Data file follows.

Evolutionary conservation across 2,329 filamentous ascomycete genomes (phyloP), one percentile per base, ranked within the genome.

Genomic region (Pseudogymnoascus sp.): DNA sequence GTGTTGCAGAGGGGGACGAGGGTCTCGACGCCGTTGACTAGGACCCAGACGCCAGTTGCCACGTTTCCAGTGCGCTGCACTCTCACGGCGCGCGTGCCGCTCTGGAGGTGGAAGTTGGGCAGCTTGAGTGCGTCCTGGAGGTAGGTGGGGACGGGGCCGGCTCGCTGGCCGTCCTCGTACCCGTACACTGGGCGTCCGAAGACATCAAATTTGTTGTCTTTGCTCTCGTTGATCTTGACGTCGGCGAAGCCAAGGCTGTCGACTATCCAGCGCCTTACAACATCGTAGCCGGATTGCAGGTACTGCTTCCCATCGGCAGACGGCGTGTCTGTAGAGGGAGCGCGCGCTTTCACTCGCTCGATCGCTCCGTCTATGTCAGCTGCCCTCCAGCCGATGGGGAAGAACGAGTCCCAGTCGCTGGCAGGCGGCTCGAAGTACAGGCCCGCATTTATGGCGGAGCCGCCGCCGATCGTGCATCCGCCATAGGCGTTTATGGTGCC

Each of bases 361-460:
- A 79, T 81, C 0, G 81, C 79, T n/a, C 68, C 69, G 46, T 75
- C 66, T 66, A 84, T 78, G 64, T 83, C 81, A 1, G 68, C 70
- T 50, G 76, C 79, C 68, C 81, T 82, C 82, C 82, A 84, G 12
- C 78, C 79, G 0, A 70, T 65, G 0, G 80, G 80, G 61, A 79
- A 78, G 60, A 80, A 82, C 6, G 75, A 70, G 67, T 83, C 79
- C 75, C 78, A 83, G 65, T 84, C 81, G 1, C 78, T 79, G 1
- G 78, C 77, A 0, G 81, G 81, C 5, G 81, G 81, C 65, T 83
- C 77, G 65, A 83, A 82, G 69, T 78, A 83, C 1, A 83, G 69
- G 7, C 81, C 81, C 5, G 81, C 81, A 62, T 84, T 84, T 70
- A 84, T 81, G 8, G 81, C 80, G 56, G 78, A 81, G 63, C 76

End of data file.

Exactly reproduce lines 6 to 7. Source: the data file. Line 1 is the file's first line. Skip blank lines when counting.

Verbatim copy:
- T 50, G 76, C 79, C 68, C 81, T 82, C 82, C 82, A 84, G 12
- C 78, C 79, G 0, A 70, T 65, G 0, G 80, G 80, G 61, A 79